The PCA has always set itself apart as curious and intellectual. But I would remind them that the things of the world hate the things of God and Marxism is inherently a thing of this world. A Christian who thinks he can co-opt Marxist thought for the church is a Christian whose pride will come before his fall. The church needs to be warned.
I am in the Presbyterian Church in America. It is one of the biblically orthodox, conservative denominations and there are warning signs that the denomination is being slowly shifted to the left by a group of pseudo-intellectuals.
The Southern Baptist Convention is having similar problems for similar reasons. Megachurches and prominent quasi-celebrity pastors are attracting others within the denominations to try to be rockstars in the world. Through claims of “whimsy” and “love” they are doing like Sauraman in Lord of the Rings and assuming they can harness bad things for good.
With the PCA, it is a Tim Keller problem.
Let me be very, very careful about this. This is not a critique or criticism of Tim Keller. But Keller is perhaps the best known PCA pastor in America. With his retirement, some younger pastors who studied under him and others are seeking to be the next Tim Keller. The problem is they misinterpreted Keller’s ministry and are embracing worldly instruments. Keller himself has pushed back on a lot of the nonsense cropping up.
We should begin with the Nashville Statement, to which I was an initial signatory.
The Nashville Statement is a modern creedal statement drafted by the Council for Biblical Manhood and Womanhood. The fourteen articles of the statement make two statements in each article. One affirms what Christian biblical orthodoxy teaches on sexuality and the other expressly denies a related post-modern related claim that is starting to crop up in the church.
For example, Article One states, “WE AFFIRM that God has designed marriage to be a covenantal, sexual, procreative, lifelong union of one man and one woman, as husband and wife, and is meant to signify the covenant love between Christ and his bride the church.” The same Article then concludes, “WE DENY that God has designed marriage to be a homosexual, polygamous, or polyamorous relationship. We also deny that marriage is a mere human contract rather than a covenant made before God.”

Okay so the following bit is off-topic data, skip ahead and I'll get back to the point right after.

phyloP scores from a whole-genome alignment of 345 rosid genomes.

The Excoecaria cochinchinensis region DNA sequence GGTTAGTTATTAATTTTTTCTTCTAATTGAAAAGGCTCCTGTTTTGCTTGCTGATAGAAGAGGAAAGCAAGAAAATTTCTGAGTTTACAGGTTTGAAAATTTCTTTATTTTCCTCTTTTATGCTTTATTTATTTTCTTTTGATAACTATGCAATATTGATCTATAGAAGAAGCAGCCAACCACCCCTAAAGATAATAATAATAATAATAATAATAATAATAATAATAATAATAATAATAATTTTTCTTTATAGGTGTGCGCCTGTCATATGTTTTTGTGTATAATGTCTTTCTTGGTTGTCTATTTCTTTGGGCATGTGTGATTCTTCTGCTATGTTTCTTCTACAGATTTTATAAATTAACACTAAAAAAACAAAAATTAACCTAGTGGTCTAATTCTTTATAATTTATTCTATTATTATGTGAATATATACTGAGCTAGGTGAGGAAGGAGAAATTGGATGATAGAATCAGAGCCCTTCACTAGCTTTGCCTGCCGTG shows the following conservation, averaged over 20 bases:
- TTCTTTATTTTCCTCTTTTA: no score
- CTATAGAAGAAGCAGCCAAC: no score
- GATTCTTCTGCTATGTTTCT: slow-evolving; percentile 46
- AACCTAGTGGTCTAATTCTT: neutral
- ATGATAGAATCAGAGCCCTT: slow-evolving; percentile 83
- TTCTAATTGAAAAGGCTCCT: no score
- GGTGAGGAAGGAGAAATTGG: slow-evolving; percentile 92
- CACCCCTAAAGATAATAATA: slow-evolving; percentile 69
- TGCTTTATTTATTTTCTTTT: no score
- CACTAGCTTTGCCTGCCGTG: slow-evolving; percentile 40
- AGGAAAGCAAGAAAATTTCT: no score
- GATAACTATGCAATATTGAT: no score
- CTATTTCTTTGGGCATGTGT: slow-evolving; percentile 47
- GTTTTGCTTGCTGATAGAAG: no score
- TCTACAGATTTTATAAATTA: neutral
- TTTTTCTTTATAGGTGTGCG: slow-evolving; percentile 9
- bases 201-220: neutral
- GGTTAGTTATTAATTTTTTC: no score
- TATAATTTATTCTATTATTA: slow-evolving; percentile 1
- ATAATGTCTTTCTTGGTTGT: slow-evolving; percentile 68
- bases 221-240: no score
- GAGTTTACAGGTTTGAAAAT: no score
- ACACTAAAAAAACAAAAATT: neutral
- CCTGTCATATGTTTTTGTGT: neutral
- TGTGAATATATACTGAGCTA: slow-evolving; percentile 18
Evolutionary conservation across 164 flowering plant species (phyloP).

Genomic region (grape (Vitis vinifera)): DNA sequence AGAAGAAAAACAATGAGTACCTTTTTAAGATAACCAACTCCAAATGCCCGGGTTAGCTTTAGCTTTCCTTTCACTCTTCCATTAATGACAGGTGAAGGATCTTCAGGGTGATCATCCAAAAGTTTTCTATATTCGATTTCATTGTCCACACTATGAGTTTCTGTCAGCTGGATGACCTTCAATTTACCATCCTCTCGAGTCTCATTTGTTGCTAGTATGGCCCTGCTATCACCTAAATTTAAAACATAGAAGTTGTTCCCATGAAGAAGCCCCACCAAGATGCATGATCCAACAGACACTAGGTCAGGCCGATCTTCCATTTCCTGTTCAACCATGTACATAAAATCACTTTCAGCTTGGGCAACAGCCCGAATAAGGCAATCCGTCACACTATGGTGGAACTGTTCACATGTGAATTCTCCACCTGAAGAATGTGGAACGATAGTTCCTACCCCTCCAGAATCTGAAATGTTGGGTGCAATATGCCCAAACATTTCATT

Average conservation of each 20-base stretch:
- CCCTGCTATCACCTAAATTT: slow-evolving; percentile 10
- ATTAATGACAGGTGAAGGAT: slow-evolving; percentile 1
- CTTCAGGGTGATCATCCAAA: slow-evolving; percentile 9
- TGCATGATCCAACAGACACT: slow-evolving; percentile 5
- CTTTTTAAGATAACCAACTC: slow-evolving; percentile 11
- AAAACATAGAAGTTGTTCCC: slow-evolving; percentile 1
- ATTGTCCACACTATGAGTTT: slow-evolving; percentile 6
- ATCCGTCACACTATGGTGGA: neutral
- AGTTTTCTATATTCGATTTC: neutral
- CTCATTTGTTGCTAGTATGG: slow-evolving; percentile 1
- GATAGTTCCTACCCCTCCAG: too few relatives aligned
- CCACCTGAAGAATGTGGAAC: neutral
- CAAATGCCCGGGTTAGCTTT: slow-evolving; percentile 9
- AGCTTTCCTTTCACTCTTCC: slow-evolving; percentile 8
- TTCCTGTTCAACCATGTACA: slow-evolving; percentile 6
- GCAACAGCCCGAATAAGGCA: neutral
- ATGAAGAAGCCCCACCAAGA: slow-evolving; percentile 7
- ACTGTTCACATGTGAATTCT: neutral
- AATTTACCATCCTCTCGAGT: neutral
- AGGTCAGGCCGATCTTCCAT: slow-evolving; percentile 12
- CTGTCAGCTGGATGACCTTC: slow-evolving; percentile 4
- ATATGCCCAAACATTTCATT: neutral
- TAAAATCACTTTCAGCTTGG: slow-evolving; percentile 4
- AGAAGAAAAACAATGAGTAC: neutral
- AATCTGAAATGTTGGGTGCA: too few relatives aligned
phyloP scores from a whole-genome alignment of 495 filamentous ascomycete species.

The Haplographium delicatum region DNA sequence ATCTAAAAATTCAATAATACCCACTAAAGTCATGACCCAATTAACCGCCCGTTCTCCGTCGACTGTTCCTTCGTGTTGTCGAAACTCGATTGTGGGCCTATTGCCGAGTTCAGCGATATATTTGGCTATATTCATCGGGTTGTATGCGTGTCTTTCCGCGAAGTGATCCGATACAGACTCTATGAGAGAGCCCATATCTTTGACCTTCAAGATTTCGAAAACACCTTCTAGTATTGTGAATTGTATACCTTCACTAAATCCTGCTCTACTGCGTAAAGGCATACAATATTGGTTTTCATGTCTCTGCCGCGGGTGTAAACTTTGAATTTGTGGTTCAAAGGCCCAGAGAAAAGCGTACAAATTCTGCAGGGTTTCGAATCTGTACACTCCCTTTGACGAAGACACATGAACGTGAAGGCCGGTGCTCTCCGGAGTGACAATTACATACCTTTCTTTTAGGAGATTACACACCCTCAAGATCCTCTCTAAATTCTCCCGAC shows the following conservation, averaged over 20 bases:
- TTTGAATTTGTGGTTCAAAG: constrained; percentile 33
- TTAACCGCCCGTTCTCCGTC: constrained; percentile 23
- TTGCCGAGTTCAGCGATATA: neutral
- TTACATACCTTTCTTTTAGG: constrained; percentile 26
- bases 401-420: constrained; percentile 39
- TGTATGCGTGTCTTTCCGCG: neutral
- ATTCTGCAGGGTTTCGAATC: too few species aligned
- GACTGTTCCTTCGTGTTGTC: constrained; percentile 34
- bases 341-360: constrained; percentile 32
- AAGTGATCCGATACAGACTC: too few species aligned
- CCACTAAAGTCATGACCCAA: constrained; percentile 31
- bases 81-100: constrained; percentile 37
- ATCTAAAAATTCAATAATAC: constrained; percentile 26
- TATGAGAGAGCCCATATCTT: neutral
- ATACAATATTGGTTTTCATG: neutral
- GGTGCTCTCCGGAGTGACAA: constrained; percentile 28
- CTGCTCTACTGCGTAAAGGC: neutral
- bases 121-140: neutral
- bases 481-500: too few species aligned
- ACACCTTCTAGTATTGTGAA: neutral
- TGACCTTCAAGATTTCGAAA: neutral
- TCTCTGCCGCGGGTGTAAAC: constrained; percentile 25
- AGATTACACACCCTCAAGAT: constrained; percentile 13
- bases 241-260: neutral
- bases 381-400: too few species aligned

The statement was signed by some of the leading Christian theologians in the twenty-first centry from J. I. Packer to John Piper to R. C. Sproul to James Dobson to Ligon Duncan to Kevin DeYoung to Francis Chan to J. D. Greear to Albert Mohler.
The statement appealed across Christian denominations and various Christian denominations passed resolutions to embrace the statement as compatible within their denominations. The Southern Baptist Convention and the Presbyterian Church in America declaired the statement, in the words of the PCA resolution, a “biblically faithful declaration.”
Within the PCA, however, a group of pastors has agitated against the statement and started an organization called Revoice that attempts to claim one can be a gay Christian and be defined as both gay and Christian, even while foregoing homosexual acts. Most troubling, Revoice drew from some professors at Covenant Theological Seminary, the PCA’s own church funded seminary.
Essentially, this group is trying to allow people to express an identity separate from being a Christ-follower so that one can be a gay Christ-follower and a straight Christ follower. It matters in the long run because what is a “gay Christian” that makes him different from a “Christian”?
It’s important to get that background because those identifiers come from something called “critical theory,” which has found a foothold within several PCA churches including some prominent ones like Scott Sauls’ church in the Nashville area. Sauls, by the way, was also opposed to the Nashville Statement.
So what is critical theory and why do you need to know about it?